Watchdog: Agency misspent money meant for migrant care


Marine interdiction agents with U.S. Customs and Border Protection Air and Marine Operations offer rides to DHS employees in the agency’s newest vessel, a 41-foot SAFE boat, near the Washington Navy Yard in Washington, D.C., Sept. 25, 2019. The new boat is equipped with four 350 HP Mercury engines, touchscreen navigation, electro-optical / infrared sensors, and shock-mitigating seats. Performance specs of the vessel include a maximum speed of 58 knots (66 mph), a range of 350 nautical miles, a maximum gross weight of 20,000 lbs and an endurance of 10 hours. (CBP)

PHOENIX (AP) — U.S. Customs and Border Protection violated the law when it misspent money appropriated for migrant care on items like all-terrain vehicles, boats and its police dog program, according to a federal investigation.

The U.S. Government Accountability Office said in a report released Thursday that CBP misspent some of the $112 million it was allocated for “consumables and medical care” on an emergency basis during a large increase in illegal border crossings in 2019.

In a statement to The Associated Press, CBP said it fully cooperated with GAO throughout its inquiry. It said the agency charged a small subset of expenses in Fiscal Year 2019 to the incorrect account.

A Port of Nogales canine sits nearby while Port Director Michael Humphries provides details to the press about the largest seizure of fentanyl in CBP history. U.S. Customs and Border Protection officers at the Nogales Commercial Facility seized nearly $4.6 million in fentanyl and methamphetamine totaling close to 650 pounds on Saturday, January 26, 2019 from a Mexican national when he attempted to enter the United States through the Port of Nogales. The methamphetamine seizure represents the third largest at an Arizona port. (CBP)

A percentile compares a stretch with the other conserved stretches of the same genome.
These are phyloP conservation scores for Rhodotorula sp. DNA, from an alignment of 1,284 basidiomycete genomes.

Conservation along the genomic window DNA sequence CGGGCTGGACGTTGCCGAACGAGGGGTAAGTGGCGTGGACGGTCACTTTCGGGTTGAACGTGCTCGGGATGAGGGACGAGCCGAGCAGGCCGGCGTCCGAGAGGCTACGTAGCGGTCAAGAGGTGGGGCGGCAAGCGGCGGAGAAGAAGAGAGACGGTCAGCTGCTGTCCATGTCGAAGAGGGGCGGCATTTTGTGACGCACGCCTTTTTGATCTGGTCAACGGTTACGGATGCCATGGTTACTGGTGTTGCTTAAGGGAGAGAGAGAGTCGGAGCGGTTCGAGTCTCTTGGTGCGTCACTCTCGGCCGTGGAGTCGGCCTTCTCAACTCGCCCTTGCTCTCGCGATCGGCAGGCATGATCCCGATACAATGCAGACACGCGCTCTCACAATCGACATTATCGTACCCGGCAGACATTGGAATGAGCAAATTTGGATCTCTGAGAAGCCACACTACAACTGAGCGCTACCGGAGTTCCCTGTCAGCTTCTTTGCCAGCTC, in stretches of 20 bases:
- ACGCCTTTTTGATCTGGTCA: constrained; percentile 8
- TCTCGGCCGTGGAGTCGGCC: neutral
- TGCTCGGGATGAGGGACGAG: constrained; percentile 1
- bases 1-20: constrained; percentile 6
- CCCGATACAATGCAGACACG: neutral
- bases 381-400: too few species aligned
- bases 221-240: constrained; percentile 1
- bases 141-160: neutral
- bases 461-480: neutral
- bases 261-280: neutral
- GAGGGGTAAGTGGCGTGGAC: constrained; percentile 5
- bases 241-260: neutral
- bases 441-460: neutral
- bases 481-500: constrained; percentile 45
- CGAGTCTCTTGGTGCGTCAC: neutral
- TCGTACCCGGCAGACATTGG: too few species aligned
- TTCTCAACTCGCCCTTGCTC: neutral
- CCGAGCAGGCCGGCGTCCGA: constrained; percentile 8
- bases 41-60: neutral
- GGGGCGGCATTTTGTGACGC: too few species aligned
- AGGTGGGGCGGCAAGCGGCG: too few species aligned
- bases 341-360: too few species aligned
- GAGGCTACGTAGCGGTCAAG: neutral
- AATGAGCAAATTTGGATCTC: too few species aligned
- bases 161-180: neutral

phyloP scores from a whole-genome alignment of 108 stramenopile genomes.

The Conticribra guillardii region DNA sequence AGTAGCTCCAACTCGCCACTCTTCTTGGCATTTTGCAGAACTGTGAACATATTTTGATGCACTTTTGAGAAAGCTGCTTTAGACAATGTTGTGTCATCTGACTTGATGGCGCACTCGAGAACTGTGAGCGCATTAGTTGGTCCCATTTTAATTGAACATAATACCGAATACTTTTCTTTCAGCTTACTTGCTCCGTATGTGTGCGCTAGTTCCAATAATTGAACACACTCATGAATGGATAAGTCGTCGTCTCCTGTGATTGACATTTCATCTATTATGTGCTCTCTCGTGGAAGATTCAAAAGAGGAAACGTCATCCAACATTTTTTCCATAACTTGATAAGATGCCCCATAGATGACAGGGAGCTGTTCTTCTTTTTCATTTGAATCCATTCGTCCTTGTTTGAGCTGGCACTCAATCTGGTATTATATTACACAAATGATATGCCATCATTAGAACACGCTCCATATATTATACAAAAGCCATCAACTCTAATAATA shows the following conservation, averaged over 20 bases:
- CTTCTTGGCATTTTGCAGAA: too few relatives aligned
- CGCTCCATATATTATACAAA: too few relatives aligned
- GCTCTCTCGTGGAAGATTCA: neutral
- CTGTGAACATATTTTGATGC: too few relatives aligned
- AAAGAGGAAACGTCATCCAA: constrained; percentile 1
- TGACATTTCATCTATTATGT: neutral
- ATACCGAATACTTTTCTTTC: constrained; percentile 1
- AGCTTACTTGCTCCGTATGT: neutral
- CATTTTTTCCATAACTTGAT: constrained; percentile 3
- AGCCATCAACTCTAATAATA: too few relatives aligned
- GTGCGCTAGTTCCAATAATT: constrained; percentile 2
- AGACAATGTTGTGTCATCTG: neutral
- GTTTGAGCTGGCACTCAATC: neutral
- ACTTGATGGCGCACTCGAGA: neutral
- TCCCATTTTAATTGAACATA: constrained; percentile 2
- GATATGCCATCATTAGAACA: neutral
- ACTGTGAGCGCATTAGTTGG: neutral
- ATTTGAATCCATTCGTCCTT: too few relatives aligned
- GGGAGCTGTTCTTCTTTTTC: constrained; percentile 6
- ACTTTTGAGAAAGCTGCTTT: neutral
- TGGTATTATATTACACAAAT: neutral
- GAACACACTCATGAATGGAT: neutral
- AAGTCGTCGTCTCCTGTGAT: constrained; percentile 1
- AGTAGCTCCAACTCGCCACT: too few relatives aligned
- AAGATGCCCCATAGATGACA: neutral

“We are working to itemize all such expenses, and correct our accounts as recommend by the GAO. We emphasize that, and GAO’s opinion does not suggest otherwise, all of CBP’s obligations were for lawful objects related to agency operations and the care of those in our custody; the violations identified are technical in nature and prompt remedial action will be taken,” the agency wrote.

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The spring and summer of 2019 saw an extraordinary jump in border crossings. In May, the Border Patrol apprehended nearly 133,000 people at the southern border. The numbers started to decrease after that, but by the end of the government’s fiscal year on Sept. 30, the agency had apprehended 851,508 people.

Reports of poor medical care and abuse were rampant. Several children and adults died in Border Patrol custody that fiscal year, including a 16-year-old boy who died of the flu in his Texas holding cell without anyone noticing for several hours.

In response to the uptick in arrivals, Congress allocated CBP an extra $708 million for “establishing and operating migrant care and processing facilities” and $112 million for “consumable and medical care.”

Some of the money meant for medical care and consumables— things such as hygiene products and baby items— was instead spent on the canine program, all-terrain vehicles, dirt bikes, computer upgrades, janitorial services and boats, among others, according to the report.

U.S. Rep. Bennie G. Thompson, a Mississippi Democrat, criticized the agency, saying it broke the law.

“This callous disregard for the law is yet another example of this administration’s continuing failure to carry out its duty to provide humane conditions and medical care for migrants in its care,” he said in a written statement.

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